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Brand new and have wiring questions.....

Discussion in 'Pickups & Electronics [BG]' started by Cretin76, Jun 6, 2012.


  1. Cretin76

    Cretin76

    Jun 6, 2012
    I have an Epiphone Accubass and I'm replacing all of the electronics.

    I want to get rid of the pots and only use switches.

    What is like to do is have a simple on/off switch instead of a volume knob, but I don't want any popping when flipping said switch.

    And instead of a tone pot, I'd like a two or three position switch that would give me tone at "0", tone at "10", and maybe one position for somewhere between the two.

    The bass has 500k pots with a .063(I think that's right) cap. With tone on 10, it's a bit harsh, so I was thinking I'd probably wire a 250k resistor to the switch. Which capacitor would I need in order to avoid that harshness? Also, if I did wire another one in for the "in between" setting, what value would I need for that.

    Wiring diagrams would be very very helpful. As would links to buy the parts, haha.

    Also, I am changing from the stock pickups to Dimarzio model Ps, if that matters.


    I just searched for two hours and couldn't find the answers I need. My apologies if they're floating around here somewhere.
     
  2. You should have found this one somewhere on TalkBass, if the search engine was working right.

    4165252520_902339015f_o.png

    0.063uF is an odd value. Are you sure it isn't a 0.068uF? In any case, that's a rather high value for high impedance pickups. The frequency cutoff point should be rather low, so it should cut a decent amount of high frequency content. When the tone pot is on "10" the capacitor is effectively removed from the circuit. What you would do is choose a resistance under 250k, to get a slight cut at the brighter switch setting. Or use a low value capacitor with no resistance.
     
  3. Cretin76

    Cretin76

    Jun 6, 2012
    No, I saw that, it just doesn't make sense to me(sorry, I'm new to wiring). The capacitor is probably .068. That diagram has three switches and I only need two. It doesn't show the pickups. I don't know what the tiny little lines from the middle pin on the switches is for. Sorry again, this is literally brand new to me. I can wire up your car stereo though, haha.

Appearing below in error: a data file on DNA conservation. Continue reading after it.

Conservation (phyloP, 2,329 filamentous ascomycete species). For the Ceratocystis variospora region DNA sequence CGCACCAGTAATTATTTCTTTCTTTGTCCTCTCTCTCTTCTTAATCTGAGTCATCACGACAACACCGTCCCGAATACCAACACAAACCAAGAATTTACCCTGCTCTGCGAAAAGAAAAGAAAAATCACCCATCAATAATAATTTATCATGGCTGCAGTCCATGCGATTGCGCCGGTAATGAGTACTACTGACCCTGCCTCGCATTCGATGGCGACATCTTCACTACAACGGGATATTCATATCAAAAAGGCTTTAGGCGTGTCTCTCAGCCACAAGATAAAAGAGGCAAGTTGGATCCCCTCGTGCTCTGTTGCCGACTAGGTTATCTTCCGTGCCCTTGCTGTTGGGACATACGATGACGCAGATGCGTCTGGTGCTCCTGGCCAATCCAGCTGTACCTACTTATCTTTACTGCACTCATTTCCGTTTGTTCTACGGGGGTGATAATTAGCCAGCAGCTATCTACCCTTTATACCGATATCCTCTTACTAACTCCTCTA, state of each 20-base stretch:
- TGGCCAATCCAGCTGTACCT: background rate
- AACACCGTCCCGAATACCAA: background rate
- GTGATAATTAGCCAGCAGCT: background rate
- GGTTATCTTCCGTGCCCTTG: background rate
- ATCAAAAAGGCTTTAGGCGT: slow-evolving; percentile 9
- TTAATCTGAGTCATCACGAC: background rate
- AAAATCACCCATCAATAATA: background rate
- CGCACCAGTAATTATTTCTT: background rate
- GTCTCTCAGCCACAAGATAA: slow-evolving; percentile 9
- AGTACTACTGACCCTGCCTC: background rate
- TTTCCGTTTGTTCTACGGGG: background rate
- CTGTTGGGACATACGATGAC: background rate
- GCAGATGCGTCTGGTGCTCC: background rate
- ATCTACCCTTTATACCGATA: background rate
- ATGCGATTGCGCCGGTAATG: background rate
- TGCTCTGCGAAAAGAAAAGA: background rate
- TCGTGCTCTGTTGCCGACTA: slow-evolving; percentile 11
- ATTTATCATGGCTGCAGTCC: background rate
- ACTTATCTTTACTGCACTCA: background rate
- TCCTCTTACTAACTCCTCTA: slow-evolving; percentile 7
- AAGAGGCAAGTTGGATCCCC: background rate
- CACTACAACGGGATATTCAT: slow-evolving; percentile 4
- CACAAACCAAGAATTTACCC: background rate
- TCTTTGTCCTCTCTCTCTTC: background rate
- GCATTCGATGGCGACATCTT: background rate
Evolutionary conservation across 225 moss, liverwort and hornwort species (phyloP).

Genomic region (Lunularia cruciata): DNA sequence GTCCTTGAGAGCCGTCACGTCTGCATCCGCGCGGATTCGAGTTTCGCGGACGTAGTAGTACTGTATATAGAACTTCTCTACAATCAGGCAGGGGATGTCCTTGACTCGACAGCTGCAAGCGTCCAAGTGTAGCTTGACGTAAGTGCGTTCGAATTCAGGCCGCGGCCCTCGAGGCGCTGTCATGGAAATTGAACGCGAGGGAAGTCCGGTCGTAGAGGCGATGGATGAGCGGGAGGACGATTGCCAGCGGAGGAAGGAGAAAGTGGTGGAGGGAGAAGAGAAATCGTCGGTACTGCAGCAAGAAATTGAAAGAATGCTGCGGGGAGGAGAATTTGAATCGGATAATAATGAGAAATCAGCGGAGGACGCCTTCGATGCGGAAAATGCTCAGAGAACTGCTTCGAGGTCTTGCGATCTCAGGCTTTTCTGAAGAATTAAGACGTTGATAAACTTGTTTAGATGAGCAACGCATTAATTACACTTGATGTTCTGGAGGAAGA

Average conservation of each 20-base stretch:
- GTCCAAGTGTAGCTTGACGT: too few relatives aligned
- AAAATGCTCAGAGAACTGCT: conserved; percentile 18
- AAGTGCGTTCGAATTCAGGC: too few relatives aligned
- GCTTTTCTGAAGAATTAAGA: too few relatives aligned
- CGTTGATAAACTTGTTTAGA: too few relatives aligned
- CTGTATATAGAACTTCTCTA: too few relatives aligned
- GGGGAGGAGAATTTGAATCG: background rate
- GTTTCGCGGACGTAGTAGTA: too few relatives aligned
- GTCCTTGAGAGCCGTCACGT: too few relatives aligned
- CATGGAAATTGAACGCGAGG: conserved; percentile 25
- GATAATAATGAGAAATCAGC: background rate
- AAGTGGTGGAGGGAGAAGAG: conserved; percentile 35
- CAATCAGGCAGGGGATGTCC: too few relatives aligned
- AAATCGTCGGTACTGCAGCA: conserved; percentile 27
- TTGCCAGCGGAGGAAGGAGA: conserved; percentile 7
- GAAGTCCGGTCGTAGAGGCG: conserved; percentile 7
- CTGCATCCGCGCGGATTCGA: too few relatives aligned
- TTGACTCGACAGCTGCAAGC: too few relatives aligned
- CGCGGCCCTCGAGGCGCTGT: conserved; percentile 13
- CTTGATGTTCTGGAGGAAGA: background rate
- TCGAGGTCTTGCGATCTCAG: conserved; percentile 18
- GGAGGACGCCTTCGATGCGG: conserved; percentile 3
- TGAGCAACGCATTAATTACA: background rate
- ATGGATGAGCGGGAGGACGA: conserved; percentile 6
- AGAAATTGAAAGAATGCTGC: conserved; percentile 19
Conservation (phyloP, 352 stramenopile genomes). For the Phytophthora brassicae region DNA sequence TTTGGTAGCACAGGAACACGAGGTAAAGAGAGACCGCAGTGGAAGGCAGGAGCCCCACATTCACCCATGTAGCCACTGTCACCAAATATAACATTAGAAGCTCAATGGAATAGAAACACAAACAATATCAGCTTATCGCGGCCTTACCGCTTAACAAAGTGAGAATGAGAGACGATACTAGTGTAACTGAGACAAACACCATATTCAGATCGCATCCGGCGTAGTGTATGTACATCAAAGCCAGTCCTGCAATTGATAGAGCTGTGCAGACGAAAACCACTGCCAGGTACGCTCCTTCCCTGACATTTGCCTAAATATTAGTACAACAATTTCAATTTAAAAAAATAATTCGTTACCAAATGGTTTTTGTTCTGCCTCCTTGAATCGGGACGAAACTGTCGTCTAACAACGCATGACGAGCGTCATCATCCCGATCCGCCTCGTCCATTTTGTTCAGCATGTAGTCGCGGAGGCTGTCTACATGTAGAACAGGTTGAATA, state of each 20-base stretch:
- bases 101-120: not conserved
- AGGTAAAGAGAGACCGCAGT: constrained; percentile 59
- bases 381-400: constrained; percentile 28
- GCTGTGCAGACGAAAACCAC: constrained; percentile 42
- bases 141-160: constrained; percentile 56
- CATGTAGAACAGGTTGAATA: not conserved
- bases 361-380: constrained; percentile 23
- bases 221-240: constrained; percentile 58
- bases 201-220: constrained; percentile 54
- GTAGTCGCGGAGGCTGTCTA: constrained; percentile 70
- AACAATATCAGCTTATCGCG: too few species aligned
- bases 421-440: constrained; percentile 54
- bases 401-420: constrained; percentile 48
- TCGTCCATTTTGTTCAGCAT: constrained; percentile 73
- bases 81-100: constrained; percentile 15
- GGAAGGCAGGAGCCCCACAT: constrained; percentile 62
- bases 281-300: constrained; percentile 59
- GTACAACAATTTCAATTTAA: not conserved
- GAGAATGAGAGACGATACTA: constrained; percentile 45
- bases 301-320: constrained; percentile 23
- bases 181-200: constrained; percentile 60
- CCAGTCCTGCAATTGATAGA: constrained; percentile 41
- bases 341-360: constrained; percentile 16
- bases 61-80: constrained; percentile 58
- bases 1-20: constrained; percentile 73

Also, how would I do it for a three position tone switch?


    Thanks
     
  4. So the pickups will be hardwired in parallel with no pickup selector? The wiring would be the same, just run both pickup hots to one switch.

    Three position switching would be done with a DPDT On/On/On switch, also known as a SP3T.
    5013134368_3eb8f07ee3_o.png
    A third capacitor can be wired to the unused terminal, if you don't want a bypass.
     
  5. Cretin76

    Cretin76

    Jun 6, 2012
    That also makes no sense to me. There appears to be a pot there and I won't have one.

    I'm sorry I'm so bad at this, haha.
     
  6. Cretin76

    Cretin76

    Jun 6, 2012
    please excuse my terrible paintshop/wiring schematic skills, but would this work?

    basswiring.jpg

    i tried to label everything the best i could

    is it ok for everything to ground at the bridge?

    and like i said, i didnt know what those two lines under the middle pins on that other diagram were, so i left them out
     
  7. wvbass

    wvbass Supporting Member

    Mar 1, 2004
    West Virginia
    Umm...your switches dont do anything unless they are on-on-on.
     
  8. The pot is irrelevant, just pay attention to the switch.

    Your diagram has the switches wired to do nothing. I'll redraw it when I have time.

    Note, the symbol you are referring to is the schematic symbol of a ground point. Those connections must go to ground, but where exactly you solder them won't matter, as long as they all interconnect one way or another.
     
  9. Cretin76

    Cretin76

    Jun 6, 2012
    I know what the ground symbol is, I was talking about the lines under the center pins, the ones shaped kinda like a backwards L. But know I'm assuming they also connect to the "power" wire.

    And redrawing it would be awesome. Thanks
     
  10. 7347254110_8da3effab8_o.png

    I'm not sure what you're talking about. Those connections are labelled, so it should be clear.

    If you have active pickups, there will be a red wire from each pickup that connects to the battery's positive terminal; the negative terminal will go to the ring terminal of the output jack. DiMarzio pickups are passive, however.
     
  11. Stealth

    Stealth

    Feb 5, 2008
    Zagreb, Croatia
    The middle connection looking like an L is a drawing convenience. It looks like that to show that the output jack tip terminal line and the wire between the two switches aren't connected together, they just overlap on the schematic.
     
  12. Cretin76

    Cretin76

    Jun 6, 2012
    I didn't realize that the wires were crossing for the output tip terminal, that's what was confusing me.

    So in that diagram, only the on/off switch has a resistor on it, do I only need that one?

    Also, I can just connect all the grounds and run them to the bridge, right?
     
  13. Cretin76

    Cretin76

    Jun 6, 2012
    Upon further research, I think I'll just order a prewired control assembly and keep the pots. At least until I get another bass and I can experiment on the Epiphone.

    But thanks for the help
     

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